Fountains, murals and trolls, oh my!

If you have ever seen the Hammering Man in downtown Seattle, the huge concrete troll under the Fremont Bridge or the fountain at the Seattle Center, you have witnessed public art.

Now a group of local residents and art enthusiasts wants to see similar art pieces in Bremerton.

“First I would like to see it in downtown and then I would like to see it in other parts of the city,” said John Lyall, a realtor who helped present a 1 percent tax for the arts ordinance to the Bremerton City Council at the Wednesday night study session.

The two-pronged goal is to have every publicly funded project include 1 percent in their construction budget for art on site, such as sculptures, fountains or playgrounds outside the buildings, or artistic interiors.

Additionally, Lyall and his cohorts want to establish a commission of artists and community members who will actively pursue art projects and art funding in our city.

“A lot of people just think of public art as just murals and sculptures,” said Wendy Priest, an interior designer at Rice Fergus Architects who also helped present the proposed 1 percent arts tax. “It can also include dance, theater, music, it can even be incorporated into architecture.”

The group presented a 20-minute Power Point presentation followed by a question and answer period on the subject to an interested City Council.

“I’m a big supporter of it,” said Ed Rollman, whose District 4 covers the downtown core, a big target of the group.

“It raises the bar for the type of development you have in the city,” District 3 councilman Daren Nygren said.

Mike Short, District 9, asked whether or not the 1 percent tax could be added to all projects, both public and private. That is something the City Council could decide as they continue to look at the issue.

Priest has researched dozens of cities that currently have such programs, and said many apply it to both publicly and privately funded projects. She envisons the same policy for Bremerton.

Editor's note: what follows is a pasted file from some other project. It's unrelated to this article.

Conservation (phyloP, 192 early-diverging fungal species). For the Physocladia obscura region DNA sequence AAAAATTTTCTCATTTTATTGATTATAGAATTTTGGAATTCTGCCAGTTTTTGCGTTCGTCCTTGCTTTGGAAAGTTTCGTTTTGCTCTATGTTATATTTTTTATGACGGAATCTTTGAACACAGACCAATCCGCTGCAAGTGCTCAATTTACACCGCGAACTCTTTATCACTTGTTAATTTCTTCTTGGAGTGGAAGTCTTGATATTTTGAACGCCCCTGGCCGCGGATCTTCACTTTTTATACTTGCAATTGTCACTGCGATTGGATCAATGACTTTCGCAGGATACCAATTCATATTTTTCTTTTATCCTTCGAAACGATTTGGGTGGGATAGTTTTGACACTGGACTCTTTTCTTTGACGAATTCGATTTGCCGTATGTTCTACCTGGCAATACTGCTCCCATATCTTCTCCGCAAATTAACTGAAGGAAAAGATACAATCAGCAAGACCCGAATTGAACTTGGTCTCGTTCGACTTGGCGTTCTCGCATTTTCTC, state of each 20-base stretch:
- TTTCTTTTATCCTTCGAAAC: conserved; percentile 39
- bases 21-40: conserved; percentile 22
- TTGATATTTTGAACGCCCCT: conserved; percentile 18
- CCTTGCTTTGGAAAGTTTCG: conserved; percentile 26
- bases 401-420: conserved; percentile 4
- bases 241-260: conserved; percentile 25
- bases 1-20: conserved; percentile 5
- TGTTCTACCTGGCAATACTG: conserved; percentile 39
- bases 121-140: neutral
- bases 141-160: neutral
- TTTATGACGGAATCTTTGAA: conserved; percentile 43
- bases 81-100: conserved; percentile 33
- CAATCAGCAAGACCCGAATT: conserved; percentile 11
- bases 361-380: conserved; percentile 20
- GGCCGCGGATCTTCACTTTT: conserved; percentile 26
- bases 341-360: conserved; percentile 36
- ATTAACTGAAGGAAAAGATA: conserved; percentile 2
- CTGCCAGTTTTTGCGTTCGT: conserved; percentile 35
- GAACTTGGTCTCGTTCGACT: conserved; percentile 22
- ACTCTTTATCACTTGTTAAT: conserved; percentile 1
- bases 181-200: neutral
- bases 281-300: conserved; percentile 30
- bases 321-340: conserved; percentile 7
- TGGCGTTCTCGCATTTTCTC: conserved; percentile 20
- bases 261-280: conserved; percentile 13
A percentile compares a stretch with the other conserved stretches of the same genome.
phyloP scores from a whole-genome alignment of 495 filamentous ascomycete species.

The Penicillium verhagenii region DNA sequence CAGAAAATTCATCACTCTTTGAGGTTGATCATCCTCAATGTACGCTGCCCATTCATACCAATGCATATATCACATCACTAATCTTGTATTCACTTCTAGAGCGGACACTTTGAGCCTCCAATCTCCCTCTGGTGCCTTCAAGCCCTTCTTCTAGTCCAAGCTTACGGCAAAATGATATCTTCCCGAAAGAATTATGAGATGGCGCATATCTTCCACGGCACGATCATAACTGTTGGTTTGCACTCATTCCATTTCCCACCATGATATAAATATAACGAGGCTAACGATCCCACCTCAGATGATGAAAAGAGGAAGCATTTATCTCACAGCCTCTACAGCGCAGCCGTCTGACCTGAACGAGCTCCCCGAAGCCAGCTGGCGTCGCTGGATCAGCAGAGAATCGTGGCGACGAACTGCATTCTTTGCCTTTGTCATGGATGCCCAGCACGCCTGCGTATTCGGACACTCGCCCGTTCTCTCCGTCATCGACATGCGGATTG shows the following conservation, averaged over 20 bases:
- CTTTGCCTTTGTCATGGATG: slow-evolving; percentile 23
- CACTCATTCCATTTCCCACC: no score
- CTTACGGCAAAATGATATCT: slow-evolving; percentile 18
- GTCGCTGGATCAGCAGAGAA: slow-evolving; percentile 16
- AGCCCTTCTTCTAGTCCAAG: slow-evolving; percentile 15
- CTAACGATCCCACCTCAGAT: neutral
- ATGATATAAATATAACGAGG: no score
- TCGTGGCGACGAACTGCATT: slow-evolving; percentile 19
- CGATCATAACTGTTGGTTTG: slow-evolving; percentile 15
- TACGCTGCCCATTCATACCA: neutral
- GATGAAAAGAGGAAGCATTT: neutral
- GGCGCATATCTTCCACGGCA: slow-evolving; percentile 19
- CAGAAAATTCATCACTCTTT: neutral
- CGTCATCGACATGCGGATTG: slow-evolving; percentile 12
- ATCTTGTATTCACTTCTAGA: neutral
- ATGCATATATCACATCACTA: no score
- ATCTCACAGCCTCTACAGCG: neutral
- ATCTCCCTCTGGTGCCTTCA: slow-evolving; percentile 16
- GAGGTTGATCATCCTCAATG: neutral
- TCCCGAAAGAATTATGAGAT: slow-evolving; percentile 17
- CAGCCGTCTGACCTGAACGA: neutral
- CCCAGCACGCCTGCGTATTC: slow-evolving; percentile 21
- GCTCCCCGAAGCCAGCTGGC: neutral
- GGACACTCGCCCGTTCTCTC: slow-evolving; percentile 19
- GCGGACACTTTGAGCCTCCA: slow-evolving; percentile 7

Councilman Eric Younger expressed the need to gain much more public input on the arts fund.

“I really feel it is an important decision,” he said after the meeting. “As a representative of the city of Bremerton, it really keys on what the people want. I have no problem with art in the community. The issue is whether taxpayers need to pay for it.”

He expressed hesitation that adding a percent in the construction budget will drive up the overall cost to an unreasonable height. As an example, when a project like the conference center or government center is paid for through public taxes, citizens may not want to dish out the extra dollars to have art installed.

Bob Dietz has worked with Priest and Lyall to create the ordinance placed before the City Council. He sees the 1 percent a tax as a necessity, and a way to draw attention to Bremerton to make people think about their world differently.

“Putting art into a design is meeting another kind of need,” Dietz said.

Lyall said his group also sees economic advantages to adding more public art in the city.

“If you improve the quality of life here, developers will come here,” he said.

Now that the City Council has the ordinance in their hands, they have a right to decide how many members the committee will have, how long their terms are, what city department heads they will work with, and their goals.

As the ordinance reads now, the roles of the commission will be to establish criteria for the selection of art, approve art to be installed, seek monetary donations and oversee the maintenance of the art.

Priest says she wants to have approval of a finalized ordinance by December 31 of 2003.

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